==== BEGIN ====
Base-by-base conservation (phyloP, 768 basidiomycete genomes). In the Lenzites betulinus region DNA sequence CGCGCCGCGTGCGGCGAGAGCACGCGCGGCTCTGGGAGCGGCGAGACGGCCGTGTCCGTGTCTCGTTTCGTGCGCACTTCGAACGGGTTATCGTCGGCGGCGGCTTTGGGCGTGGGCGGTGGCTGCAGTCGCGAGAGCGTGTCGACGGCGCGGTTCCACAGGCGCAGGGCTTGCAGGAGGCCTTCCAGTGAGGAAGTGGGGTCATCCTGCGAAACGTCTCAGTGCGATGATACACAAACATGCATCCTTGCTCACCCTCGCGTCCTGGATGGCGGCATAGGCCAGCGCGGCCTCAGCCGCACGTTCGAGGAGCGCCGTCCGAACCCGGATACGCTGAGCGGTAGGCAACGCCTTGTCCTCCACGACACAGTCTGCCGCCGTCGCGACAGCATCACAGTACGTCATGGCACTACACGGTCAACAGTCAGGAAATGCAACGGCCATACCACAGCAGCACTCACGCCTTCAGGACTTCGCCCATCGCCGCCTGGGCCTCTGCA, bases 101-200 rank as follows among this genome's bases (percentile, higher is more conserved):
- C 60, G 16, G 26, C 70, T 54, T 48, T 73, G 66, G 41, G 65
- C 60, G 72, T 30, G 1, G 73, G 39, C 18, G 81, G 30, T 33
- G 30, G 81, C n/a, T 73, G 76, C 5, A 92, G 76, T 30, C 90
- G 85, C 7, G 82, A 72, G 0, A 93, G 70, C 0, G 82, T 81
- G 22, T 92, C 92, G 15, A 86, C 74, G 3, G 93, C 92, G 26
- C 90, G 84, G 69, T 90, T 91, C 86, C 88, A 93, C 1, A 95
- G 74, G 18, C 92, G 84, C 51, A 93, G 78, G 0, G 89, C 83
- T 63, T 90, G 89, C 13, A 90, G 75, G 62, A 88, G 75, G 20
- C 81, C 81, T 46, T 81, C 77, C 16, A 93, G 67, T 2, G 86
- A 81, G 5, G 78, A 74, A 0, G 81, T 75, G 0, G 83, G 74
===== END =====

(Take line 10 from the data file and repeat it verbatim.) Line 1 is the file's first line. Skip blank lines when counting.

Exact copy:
- C 81, C 81, T 46, T 81, C 77, C 16, A 93, G 67, T 2, G 86